I’ve got a new “Think Again” column called “NPR and O’Keefe: Déjà Vu All Over Again,” and it’s here.
First things first: If you’re going to be in the city anytime soon, go see the new production of Tom Stoppard’s Arcadia which opens on Broadway tonight at the Barrymore Theater. I saw the original, in 1995, and remember loving it. I think it was more elaborate than this one and some people thought it better but I can’t remember. I only know this one is great and made me feel grateful that Tom Stoppard was ever born. It’s a magnificent combination of intellectual stimulation, entertaining banter and profound moral challenge. How he does it, time after time, well, there’s just about nothing like him. You can read about the guy here.
Lucinda Williams’ new album, Blessed is her best in a while; my favorite since the wonderful Essence. I saw her do a spirited set at Webster Hall the other night and the new stuff fit right in with her best work. At this point in her career, she’s reached the point of an Elvis Costello or a Steve Earle where she just has too many great songs in her catalogue to give you everything you want. (I particularly missed the classics from Lucinda Wiliams.) The new songs, however, sounded just as warm and powerful as the old ones. On the album they are smartly produced, but live they work in a more visceral way. You can read all about the record here.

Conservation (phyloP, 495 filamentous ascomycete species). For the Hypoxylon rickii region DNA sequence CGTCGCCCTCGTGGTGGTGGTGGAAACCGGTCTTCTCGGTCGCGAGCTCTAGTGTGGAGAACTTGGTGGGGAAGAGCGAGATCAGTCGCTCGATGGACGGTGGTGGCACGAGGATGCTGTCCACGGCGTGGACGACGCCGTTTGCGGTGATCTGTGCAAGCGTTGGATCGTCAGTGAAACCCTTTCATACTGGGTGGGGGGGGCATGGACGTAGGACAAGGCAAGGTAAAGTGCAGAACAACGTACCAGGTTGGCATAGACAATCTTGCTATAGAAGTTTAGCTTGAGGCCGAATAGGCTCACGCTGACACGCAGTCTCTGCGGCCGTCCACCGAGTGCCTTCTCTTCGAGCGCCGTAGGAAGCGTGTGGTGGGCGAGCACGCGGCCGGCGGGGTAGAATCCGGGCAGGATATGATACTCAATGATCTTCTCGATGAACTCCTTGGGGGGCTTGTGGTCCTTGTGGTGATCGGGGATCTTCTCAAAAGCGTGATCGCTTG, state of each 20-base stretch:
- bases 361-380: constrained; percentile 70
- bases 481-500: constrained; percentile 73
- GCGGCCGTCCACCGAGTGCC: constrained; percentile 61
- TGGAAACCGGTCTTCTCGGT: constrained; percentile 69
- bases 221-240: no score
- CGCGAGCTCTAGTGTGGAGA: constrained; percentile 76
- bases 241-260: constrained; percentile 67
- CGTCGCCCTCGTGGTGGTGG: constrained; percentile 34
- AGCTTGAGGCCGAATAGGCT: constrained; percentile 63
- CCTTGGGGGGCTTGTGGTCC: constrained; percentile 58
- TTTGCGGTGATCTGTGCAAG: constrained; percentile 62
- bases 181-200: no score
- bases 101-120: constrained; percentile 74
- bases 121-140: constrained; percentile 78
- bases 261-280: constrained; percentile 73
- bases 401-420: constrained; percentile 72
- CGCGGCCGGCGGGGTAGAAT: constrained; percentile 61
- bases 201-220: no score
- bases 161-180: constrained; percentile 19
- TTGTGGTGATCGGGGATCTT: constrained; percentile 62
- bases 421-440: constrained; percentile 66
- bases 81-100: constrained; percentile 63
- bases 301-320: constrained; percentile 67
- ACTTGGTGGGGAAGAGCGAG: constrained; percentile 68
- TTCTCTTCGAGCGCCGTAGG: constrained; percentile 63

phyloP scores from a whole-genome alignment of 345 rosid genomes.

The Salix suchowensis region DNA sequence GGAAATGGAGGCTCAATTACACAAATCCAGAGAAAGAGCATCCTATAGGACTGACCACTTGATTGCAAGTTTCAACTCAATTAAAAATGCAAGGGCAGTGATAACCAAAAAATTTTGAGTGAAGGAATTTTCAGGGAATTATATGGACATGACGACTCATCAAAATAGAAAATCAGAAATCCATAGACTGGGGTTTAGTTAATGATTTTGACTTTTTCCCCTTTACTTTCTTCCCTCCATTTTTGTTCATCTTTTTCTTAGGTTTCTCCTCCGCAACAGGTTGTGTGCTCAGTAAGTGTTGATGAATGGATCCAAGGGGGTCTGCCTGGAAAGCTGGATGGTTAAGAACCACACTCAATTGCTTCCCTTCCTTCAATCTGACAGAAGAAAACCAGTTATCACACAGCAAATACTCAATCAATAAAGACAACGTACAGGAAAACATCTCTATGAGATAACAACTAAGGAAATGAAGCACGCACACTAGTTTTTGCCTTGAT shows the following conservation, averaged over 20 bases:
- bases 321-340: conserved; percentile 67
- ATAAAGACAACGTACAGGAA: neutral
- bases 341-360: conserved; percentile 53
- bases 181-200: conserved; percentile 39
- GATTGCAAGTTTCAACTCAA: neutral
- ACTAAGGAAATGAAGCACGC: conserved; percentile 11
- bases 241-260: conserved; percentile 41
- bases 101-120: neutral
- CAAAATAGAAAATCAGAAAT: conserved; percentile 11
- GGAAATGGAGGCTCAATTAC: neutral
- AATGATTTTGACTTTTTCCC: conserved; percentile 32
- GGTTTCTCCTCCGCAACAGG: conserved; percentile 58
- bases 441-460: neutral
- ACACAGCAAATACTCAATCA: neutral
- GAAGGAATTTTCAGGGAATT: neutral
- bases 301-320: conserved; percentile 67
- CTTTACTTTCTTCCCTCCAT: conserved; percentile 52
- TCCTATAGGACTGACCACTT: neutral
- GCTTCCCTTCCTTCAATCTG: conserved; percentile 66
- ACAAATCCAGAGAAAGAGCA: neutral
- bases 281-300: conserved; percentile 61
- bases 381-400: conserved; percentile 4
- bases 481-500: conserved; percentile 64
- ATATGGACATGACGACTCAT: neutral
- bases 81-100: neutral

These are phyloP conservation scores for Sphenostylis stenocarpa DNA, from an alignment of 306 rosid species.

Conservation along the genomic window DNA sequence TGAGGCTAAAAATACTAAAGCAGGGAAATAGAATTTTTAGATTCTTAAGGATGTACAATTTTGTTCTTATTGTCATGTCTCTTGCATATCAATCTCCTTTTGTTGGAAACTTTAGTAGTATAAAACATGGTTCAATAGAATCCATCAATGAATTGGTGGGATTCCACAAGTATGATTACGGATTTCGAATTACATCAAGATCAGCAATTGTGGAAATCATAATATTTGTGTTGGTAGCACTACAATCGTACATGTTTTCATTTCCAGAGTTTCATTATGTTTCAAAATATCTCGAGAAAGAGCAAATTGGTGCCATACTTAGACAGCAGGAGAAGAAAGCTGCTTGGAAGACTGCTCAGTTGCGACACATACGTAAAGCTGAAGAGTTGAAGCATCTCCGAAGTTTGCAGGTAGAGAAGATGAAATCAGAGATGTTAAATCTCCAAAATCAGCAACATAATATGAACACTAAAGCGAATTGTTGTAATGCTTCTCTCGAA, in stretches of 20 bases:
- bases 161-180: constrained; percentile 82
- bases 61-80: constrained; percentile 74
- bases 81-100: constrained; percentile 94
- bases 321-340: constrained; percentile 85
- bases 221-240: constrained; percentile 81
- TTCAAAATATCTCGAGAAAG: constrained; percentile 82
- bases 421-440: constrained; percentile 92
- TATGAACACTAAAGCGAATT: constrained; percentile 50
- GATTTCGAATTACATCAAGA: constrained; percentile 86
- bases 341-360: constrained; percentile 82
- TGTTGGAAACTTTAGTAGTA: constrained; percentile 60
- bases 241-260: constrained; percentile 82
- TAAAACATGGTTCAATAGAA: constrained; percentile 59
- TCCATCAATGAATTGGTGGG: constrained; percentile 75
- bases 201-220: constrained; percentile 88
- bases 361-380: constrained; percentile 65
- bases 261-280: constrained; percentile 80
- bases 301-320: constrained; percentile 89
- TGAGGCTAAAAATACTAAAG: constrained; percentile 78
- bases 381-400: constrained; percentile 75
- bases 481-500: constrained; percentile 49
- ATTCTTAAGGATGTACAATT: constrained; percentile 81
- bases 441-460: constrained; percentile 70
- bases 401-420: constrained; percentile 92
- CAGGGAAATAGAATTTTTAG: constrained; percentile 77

I also caught a lovely solo performance by Randy Newman at Town Hall. It’s hard to know how much of his self-hatred shtick is real. If I had written as many brilliant songs as Randy, I’d feel pretty good, about that anyway. He’s become a kind of Hollywood icon for his gooey movie work, but the “real” material is as bitter and biting and brilliant as ever. It’s also, I’ve noticed, impossible for anyone else to play. Randy has just released his second “songbook” volume, in which he plays his old songs on solo piano. When I heard it, I ordered the first one, which had somehow slipped by. If you are unfamiliar with his work, these are a good introduction, but you’ll want more. Info about the record is here.
And the oldies just keep coming. Rhino has released Concert for George on bluray. If you don’t have it, it’s really one of the best purchases you could ever want to make. It’s beautiful music and quite moving. Had I known about the show, it would have been worth a trip across the pond. The lineup is stellar and the vibe is sad and beautiful, but the music is really first rate. It’s a big part of the reason that George is my favorite these days, retrospectively. The BR is pretty cheap, too, here.